A conditional use permit application for a controversial group home at 20th and Broadway that helps men in recovery from alcohol and substance abuse will be on the Capital Zoning District Commission agenda at 5:30 p.m. tonight at 410 S. Battery St.
The Muskie Harris Recovery Service, a 501c3, started operating in the historic Harrod House at the end of October. Because it is a non-profit, it is not required to obtain a privilege license, which is the normal route for the CDZ to learn when businesses locate in the district, which governs planning and development in the city’s historic heart downtown. Neighbors noticed the folks coming and going from the house and notified the CDZ.
Boyd Maher, the executive director of the CZD, said there is “strong opposition” to the group home from neighbors; he’s been contacted by “dozens” of folk by email, phone and letters, and opponents have been vocal at meetings of the Mansion Area Advisory Committee and the Downtown Neighborhood Association.
The CZD staff of the permit as long as it meets state and city zoning laws and verifies that to the CZD on an annual basis, that the property is maintained in good condition, that no persons convicted of illegal manufacture or sale of drugs be housed there and that no use of drugs occur there. The Mansion Area Advisory Committee voted against approval.
The men living at the home have been arrested on substance abuse charges, but as first-time offenders have been given the chance by the courts to complete recovery programs to get their cases discharged. They come to the house from 90-day recovery centers such as Serenity House, Recovery Centers of Arkansas and Hoover House. Federal law considers them to be disabled, which allows them to live in group settings as long as the homes meet local zoning rules, so there is little the CZD could do to stop the permit.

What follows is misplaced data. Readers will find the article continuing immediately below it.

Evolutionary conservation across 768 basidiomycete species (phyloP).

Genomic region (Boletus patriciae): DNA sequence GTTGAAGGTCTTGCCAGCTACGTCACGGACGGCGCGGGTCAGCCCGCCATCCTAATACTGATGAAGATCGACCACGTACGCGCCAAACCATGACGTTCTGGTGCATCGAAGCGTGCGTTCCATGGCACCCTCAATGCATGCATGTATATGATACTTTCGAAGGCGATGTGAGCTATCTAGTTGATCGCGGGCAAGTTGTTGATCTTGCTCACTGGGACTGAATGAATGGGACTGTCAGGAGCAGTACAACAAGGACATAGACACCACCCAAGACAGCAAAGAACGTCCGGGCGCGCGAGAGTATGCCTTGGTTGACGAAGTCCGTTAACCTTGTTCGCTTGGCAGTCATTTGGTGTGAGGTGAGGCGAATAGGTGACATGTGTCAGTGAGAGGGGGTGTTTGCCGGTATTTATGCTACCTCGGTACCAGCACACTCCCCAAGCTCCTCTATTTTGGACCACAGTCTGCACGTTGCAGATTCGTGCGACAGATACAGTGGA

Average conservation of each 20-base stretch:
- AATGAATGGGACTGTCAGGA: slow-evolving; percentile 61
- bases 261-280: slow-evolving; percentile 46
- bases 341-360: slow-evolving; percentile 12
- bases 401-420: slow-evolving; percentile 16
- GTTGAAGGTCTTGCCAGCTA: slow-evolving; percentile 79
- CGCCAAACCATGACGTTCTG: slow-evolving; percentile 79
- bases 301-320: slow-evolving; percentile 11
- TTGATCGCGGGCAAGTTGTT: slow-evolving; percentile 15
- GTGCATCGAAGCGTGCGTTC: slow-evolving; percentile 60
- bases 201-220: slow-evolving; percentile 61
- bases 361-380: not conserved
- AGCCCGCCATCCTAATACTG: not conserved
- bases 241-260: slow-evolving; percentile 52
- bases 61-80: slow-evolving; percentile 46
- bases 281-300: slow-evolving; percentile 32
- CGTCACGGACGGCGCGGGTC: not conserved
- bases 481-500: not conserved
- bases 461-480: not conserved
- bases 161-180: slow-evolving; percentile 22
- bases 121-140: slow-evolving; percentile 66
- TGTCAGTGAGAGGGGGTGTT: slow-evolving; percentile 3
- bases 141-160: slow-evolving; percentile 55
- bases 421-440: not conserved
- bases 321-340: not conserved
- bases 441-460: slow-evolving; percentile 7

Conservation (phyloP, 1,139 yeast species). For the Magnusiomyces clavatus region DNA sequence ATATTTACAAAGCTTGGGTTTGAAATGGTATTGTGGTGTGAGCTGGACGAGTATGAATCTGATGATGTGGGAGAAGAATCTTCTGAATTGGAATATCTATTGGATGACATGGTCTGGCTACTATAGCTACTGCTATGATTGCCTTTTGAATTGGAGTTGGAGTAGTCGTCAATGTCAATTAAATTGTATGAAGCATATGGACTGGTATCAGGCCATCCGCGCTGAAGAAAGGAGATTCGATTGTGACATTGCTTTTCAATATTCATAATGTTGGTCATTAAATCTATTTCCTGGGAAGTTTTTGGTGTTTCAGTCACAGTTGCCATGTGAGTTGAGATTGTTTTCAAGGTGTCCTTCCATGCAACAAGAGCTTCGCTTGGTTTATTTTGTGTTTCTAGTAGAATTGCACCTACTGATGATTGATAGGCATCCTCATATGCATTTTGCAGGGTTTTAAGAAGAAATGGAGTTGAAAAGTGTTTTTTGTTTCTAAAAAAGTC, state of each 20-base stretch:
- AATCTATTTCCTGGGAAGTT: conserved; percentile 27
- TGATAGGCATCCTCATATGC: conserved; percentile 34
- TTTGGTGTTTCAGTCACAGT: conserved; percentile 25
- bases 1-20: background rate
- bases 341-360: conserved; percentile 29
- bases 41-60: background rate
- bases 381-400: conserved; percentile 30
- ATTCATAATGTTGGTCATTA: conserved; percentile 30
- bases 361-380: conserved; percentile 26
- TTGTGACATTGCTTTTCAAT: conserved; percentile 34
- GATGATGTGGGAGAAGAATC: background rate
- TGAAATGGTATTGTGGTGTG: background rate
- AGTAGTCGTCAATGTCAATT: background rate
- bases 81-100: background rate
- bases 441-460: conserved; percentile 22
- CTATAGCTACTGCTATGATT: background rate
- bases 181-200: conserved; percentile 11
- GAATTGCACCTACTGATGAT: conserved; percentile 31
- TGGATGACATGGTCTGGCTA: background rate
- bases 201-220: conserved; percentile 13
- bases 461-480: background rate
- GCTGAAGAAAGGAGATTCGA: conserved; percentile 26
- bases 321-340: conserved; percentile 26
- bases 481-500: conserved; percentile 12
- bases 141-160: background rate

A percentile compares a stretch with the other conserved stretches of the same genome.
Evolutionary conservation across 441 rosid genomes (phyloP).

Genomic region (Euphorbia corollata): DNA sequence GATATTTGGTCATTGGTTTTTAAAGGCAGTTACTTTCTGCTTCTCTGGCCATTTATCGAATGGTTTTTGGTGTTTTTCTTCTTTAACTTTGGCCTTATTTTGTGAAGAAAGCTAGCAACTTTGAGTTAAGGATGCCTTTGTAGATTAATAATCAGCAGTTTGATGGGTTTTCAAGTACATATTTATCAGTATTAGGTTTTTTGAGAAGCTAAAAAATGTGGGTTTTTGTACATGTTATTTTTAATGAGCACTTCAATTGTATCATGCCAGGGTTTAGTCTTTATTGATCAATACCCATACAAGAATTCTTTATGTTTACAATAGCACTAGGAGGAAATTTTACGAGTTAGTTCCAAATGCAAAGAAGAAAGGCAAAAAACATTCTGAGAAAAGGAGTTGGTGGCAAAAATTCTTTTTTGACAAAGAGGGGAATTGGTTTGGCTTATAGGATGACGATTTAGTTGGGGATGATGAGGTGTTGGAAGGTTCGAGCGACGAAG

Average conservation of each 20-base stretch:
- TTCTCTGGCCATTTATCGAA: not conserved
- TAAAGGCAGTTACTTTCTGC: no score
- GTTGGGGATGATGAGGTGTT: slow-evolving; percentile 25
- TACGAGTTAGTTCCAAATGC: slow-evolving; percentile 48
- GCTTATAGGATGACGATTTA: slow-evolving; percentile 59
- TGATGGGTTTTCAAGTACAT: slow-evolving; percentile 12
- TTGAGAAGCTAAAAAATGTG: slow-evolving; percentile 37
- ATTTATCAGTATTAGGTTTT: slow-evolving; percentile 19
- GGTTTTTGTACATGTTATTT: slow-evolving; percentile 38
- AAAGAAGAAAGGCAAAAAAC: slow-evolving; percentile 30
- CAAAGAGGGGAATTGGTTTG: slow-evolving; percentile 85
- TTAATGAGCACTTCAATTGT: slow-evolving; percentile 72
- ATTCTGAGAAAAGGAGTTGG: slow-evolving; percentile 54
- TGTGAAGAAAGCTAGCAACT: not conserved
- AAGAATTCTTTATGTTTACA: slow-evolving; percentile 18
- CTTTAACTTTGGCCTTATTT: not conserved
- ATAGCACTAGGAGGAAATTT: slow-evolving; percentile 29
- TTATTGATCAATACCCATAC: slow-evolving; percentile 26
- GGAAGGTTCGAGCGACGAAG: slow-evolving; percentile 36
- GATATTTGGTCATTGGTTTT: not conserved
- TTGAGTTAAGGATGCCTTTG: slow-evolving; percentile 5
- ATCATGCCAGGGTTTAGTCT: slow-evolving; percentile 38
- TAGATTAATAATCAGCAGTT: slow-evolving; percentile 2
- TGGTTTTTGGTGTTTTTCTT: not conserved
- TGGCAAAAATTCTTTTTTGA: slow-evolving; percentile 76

The men at the Muskie Harris Recovery Service home pay anywhere from $700 to $1,000 a month,Harris said, and are required to have a job. Their rent includes three meals a day and transportation to, for example, Narcotics Anonymous and Alcoholic Anonymous meetings and to doctor and other professional appointments.
We wrote about a similar group home, Oxford House, earlier this year.
Harris, a former Razorback player and one-time Republican candidate for lieutenant governor, said he faced an unfriendly crowd at the Downtown Neighborhood Association meeting where the issue was discussed. “They have the fear we are depreciating their property,” and he said he believed some of the comments aimed at the house were racist, saying one man addressed him as “you people.”
There is also support from the house, Maher said, from Circuit Judges Chris Piazza and Barry Sims, who Harris serves as liaison to rehab centers, and retired Judge Marion Humphrey.
Harris said he obtained his 501c3 status in September.